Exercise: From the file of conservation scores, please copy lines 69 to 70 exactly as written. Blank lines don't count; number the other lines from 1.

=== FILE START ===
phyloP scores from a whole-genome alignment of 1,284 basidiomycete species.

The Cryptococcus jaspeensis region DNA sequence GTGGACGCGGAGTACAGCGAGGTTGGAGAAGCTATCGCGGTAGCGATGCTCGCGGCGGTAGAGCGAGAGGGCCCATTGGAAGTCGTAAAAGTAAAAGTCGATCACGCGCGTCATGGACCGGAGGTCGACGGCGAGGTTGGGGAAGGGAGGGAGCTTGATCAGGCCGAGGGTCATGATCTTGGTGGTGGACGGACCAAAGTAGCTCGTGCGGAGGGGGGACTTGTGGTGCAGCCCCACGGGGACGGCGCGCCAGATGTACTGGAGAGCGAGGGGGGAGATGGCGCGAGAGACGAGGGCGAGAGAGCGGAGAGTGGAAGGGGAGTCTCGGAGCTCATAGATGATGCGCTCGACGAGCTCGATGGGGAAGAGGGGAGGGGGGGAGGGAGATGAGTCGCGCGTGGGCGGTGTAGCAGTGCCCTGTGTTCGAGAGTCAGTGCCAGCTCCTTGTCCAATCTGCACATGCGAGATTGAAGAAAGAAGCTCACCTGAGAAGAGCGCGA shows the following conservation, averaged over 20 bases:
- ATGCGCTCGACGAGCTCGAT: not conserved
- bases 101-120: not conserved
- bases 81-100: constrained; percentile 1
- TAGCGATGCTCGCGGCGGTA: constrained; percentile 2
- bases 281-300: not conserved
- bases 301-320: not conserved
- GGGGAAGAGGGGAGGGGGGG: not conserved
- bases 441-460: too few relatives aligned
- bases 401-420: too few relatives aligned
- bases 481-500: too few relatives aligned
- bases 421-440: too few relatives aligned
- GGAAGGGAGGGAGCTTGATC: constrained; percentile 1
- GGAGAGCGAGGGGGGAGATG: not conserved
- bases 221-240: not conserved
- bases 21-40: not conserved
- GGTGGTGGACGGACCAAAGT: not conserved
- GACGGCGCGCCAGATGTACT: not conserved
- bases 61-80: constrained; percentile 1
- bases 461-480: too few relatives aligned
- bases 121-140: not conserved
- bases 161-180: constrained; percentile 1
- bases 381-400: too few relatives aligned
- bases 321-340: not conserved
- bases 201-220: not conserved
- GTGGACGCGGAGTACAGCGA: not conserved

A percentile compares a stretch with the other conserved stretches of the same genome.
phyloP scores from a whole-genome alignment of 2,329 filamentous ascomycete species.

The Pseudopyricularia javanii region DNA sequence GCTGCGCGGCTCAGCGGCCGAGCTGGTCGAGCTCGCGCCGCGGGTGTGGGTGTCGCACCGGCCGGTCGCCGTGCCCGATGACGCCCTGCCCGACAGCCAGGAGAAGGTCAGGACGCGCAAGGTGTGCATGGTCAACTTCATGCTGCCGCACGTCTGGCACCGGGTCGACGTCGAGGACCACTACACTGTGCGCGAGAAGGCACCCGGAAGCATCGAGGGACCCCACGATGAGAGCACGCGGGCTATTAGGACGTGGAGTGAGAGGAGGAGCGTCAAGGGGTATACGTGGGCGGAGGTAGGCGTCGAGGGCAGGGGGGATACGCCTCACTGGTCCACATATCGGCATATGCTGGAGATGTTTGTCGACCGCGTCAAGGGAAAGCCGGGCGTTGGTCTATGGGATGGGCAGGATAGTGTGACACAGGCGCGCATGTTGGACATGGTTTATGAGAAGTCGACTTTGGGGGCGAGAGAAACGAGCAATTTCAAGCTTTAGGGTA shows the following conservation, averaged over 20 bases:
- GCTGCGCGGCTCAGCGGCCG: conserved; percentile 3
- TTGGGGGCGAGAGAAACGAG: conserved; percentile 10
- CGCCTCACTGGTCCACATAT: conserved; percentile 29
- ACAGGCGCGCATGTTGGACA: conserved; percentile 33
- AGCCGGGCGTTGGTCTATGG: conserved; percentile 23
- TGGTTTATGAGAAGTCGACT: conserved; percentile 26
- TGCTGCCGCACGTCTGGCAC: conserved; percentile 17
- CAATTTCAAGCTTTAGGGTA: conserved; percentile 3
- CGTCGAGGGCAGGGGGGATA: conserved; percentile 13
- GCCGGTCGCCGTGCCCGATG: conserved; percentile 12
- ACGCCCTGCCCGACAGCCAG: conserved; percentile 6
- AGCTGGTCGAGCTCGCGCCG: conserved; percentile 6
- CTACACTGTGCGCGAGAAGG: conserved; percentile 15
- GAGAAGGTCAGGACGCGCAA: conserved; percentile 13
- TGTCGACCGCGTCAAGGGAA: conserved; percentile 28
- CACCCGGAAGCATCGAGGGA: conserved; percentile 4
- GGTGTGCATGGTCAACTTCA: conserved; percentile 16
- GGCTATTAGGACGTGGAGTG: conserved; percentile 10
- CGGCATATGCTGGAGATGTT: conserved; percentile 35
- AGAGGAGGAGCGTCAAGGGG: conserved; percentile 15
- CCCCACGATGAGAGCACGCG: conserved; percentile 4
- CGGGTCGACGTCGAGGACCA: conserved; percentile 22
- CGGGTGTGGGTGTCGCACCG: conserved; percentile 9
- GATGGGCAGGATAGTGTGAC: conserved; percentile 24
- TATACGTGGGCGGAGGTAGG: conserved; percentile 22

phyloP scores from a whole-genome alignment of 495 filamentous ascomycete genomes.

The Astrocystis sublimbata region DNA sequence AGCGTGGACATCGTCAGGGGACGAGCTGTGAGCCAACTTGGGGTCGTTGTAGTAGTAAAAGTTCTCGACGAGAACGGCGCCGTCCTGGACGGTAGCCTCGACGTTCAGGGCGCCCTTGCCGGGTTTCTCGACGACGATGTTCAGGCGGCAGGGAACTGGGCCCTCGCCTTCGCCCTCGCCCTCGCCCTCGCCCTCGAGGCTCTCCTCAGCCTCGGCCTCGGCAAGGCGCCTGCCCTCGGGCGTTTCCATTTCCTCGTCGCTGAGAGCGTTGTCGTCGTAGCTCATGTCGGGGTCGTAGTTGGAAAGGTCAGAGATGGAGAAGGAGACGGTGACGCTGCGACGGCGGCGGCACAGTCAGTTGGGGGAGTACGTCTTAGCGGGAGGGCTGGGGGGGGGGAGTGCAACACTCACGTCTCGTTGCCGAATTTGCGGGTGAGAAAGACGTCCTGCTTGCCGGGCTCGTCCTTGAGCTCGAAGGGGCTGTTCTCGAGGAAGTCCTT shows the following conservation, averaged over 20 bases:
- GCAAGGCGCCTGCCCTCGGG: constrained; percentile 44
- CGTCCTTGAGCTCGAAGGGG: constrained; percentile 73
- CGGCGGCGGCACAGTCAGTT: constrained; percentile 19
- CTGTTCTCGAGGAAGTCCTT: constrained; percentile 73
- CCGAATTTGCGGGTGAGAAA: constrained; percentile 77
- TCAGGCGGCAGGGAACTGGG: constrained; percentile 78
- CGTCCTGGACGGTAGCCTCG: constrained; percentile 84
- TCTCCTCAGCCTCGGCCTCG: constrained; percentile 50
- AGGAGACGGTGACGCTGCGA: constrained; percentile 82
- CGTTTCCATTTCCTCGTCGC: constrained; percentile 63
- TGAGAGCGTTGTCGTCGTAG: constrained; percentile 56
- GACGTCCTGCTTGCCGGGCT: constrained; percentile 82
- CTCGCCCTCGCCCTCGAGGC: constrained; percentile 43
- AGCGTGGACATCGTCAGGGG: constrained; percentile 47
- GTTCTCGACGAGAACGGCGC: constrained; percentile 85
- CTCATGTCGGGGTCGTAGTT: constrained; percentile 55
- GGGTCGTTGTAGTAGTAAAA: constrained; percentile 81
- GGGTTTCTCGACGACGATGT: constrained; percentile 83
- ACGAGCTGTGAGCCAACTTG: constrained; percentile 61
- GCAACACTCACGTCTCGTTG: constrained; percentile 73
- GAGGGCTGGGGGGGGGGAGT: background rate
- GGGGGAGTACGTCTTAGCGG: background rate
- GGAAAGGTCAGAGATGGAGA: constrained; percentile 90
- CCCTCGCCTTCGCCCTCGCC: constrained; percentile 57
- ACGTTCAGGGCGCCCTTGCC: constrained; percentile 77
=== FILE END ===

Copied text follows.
- GACGTCCTGCTTGCCGGGCT: constrained; percentile 82
- CTCGCCCTCGCCCTCGAGGC: constrained; percentile 43